4 Outdated Hiring Practices That Will Hurt Your Ability to Recruit
January 4, 2016
There can be a danger to working hard.
Yes, there’s something incredibly admirable about getting up every day, not complaining and giving all your tasks the upmost enthusiasm. But, the thing is, if you’re strategy is wrong or your processes are outdated, all that hard work and energy could actually be hurting your organization’s efforts.
Yes, hard work is critical, but so is strategy. And, to help you shape that recruiting strategy – or, more accurately, give you some warnings of what not to do – we went to Quora to find four outdated practices that actually hamper your ability to recruit.
1. Having HR write boilerplate job descriptions
“There's one that gets repeated over and over again: relying on HR people to write job descriptions and job ads without vetting from technical managers.
My favorite example is from a talk with the CEO of Sybase, where he said "we saw job ads for 5 years of Sybase experience when we'd only been around for 3 years."
You might think that such obvious cluelessness is mostly harmless, and you'd be wrong. Smart technical people see these job descriptions, and immediately know that the company involved is either (1) clueless, or (2) has managers that can't be bothered to be involved in the hiring process. Neither bodes well for attracting good candidates.”
A better alternative: Job descriptions shouldn’t be just a list of qualifications. As Lou Adler suggests, use job descriptions to explain what a new hire will have to accomplish on the job. Not only is this approach more engaging, also does a better job of setting expectations and attracting the right people.
2. Believing in the “post and pray” philosophy
“Posting to job boards. Not to say you shouldn't post to job boards, but a lot of companies with poor hiring processes are overly reliant on them. They live (and will eventually die) by a ‘if we post it, they will come’ mentality.”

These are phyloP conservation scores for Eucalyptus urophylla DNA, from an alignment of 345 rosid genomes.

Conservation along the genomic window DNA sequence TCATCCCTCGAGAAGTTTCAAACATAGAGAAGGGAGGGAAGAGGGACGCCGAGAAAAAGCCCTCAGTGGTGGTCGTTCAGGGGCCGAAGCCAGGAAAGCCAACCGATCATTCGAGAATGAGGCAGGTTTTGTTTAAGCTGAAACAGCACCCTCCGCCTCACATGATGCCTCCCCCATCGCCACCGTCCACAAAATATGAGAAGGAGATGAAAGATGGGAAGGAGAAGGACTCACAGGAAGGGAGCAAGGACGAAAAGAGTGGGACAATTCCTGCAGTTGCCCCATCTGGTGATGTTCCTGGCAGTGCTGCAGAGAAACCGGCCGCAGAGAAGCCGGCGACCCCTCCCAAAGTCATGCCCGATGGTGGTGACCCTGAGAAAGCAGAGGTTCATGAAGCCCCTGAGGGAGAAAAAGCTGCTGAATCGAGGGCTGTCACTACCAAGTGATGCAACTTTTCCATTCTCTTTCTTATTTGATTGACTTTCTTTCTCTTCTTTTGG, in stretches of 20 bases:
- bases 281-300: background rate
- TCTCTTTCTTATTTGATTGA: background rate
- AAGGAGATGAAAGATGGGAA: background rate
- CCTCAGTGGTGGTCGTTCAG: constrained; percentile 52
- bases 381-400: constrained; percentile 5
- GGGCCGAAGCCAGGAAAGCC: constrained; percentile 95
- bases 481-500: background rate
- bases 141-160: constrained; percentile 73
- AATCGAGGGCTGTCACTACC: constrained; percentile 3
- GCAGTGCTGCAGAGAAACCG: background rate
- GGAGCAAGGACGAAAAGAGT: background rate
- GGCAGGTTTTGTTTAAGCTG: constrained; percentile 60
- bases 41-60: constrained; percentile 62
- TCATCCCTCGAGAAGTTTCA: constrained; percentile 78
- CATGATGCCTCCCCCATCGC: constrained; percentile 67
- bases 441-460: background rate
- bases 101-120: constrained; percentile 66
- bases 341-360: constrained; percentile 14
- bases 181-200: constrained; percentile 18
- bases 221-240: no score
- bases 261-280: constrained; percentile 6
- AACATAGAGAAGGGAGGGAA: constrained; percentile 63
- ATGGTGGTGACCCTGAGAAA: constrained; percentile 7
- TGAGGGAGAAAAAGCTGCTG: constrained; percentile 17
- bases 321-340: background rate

A better alternative: Only 30 percent of professionals are actively looking for a job, so if you are only seeking candidates via a job advertisement, you missing out on 70 percent of the market. A job advertisement should be part of your strategy to recruit, but reaching out to passive candidates – i.e. professionals not actively looking for a job – is just as important.
3. Limiting your job search by geography
“Not paying for relocation is often a hiring filter/eliminating factor and it's presented as financial prudence. This makes sense if you're on a shoestring budget and fighting for your life, but a $10,000 relocation package is nothing compared to the value of a good hire. If you can't afford to pay for full relocation-- and that means a full-service move, not just a one-way plane ticket-- then you can't afford to hire full-time employees.”
A better alternative: Indeed the math hear proves the geography should not be a factor when hiring. It is well worth it to pay a relocation fee if it means getting a great hire, as the cost (maybe up to a $10,000 one-time fee) is greatly diminished by the gain (a great hire can be conservatively be worth four times more than an average hire).
Of course, recruiting locally is much easier from a practical standpoint. But it also greatly limits the size of your talent pool. So it might be worth the investment to remove geography as a limitation while hiring, especially for high-impact hires.
4. Seeing the interview solely as a one-way conversation
“Not providing interview training to interviewers and conducting ineffective interviews is a big mistake.
Interviewing is an art and assuming someone is capable of interviewing is flawed. Remember that your interviewers represents your company just like a spokesperson and they probably spend more time on the phone with prospects than your PR or sales team. Do you know what people say about your company after an interview and what impression your interviewers leave?”
A better alternative: How you treat your candidates in an interview has a lasting effect on your employer brand and even your sales. So take some time to train your managers on how to best interview candidates for the sake of your reputation if nothing else.
*Image by Katie Mollon
To receive blog posts like this one straight in your inbox, subscribe to the blog newsletter.